What Went Wrong For The Nationals and Orioles?

Many theories are abound for the under performance of the Nationals and Orioles this year but let’s get to the root causes.

Nationals:  The local papers keep listing these guys as “in the race” for the second National League wild-card spot but you can take out that garbage; these guys are done.  The fans of the preseason favorite to win the World Series, and possessor of starting pitching dominance, and resident in one of the weakest divisions in baseball, have overlooked one critical factor that has lead to their downfall; Davey Johnson is a lame duck.  DaveyJust as lame duck presidents struggle to build consensus and lead the nation in the final years of a second term presidency, ball clubs are aware when their manager is not returning, and don’t play as hard or with the focus required to exhibit excellence over the course of a long season.   Employees of an organization have got to feel a commitment to success in the short term, and know that a long-term business strategy exists as well.  Johnson’s temporary status has subconsciously torpedoed the long term plan, and the Nats have gotten by on .500-level concentration and effort.  Their record reflects the inputs.

Orioles:

Baseball is a game of statistics and averages and this O’s team is too mediocre in too many critical areas.  While they are not mathematically eliminated from the race, all the probabilities are against them.  They play in the most competitive division in baseball, their starting pitching is inconsistent and incapable of getting the team late into games, and while their offense is loaded with power, they’ve become too reliant on the home run.  I like their mental approach of taking games one at time and not confusing short term wins and losses with long term objectives, but the inputs are averaging out and taking their toll.  BuckBuck Showalter is no dummy and said as much about a month ago when he indicated that starting pitching was the key to a post-season appearance.  The O’s don’t have it and their opponents do; enough said.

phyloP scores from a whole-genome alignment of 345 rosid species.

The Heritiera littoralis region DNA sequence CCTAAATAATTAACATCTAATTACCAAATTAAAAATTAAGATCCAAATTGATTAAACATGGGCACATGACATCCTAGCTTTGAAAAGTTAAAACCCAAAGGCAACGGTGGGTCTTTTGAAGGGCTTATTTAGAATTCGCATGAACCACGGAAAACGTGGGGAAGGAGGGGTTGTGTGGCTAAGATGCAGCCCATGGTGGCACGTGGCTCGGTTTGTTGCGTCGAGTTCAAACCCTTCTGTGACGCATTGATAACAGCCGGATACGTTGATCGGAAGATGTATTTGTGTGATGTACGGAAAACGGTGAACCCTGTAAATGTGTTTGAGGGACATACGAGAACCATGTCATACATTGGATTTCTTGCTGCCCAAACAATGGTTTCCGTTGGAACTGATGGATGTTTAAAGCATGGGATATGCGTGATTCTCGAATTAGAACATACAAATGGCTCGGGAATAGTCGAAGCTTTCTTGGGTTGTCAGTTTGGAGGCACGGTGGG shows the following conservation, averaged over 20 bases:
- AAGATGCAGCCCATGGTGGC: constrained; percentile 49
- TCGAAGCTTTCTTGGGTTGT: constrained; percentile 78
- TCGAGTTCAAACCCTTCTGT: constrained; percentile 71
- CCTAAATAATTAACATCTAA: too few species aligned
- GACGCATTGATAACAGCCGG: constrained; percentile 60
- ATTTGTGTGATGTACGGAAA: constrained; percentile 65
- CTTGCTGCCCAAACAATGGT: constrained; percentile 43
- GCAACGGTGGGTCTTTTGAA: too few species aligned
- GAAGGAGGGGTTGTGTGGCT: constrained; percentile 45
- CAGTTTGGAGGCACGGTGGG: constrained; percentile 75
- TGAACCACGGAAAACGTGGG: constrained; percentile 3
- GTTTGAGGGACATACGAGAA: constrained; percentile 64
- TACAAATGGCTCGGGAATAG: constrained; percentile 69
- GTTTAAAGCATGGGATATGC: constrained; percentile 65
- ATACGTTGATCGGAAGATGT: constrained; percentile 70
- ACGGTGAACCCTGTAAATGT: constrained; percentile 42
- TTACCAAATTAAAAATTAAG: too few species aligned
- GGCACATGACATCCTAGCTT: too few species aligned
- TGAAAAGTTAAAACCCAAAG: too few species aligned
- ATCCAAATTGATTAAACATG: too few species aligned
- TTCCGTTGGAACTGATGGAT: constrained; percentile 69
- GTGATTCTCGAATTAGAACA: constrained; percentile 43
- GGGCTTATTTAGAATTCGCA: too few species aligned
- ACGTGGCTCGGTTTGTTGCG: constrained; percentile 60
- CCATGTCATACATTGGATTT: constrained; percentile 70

With memories of 14 consecutive losing seasons still too fresh in my mind, I’m willing to get by on a 85-win campaign and relish the thought of last year’s magical finish a little longer, but the organization will need to make a concerted effort to improve their starting staff for next year because competition in the AL East never let’s up.

About Brian Penn

Avid sports fan and golf nut. I am a lifelong resident of the Washington D.C. area and love to follow the local teams. Also worked as a golf professional in the Middle Atlantic PGA for several years and am intrigued by the game to no end. I love to play and practice and am dedicated to continual improvement.
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2 Responses to What Went Wrong For The Nationals and Orioles?

  1. Mark Willen says:

    I can’t speak to the Orioles, but I find the notion of Davey’s lame-duck status playing a role to be a troubling one. It’s Rizzo, more than Davey, who determines the future of the Nats players, and I can’t believe they not doing their best to impress him. Plus I think they like Davey so much, the fact that they wanted to win it for him was an offsetting factor. I think the Nats’ problem is that they’re just not so good (yet). I love Harper, but he’s not as good as the hype (yet). Same for Strasburg, Rendone and the other young players. The vets (Zim, especially) had a weaker than normal season. LaRoche had his worst season in a while, and Span and Haren took too long to get going. Only Worth, Desmond, and Jordan Zimmermann performed to expectations. But who really knows? Interesting and thought-provoking post, though.

  2. Brian Penn says:

    Mark, so was last year an outlier for the Nats or is this year? Maybe they are somewhere in between. Thanks for the comment.

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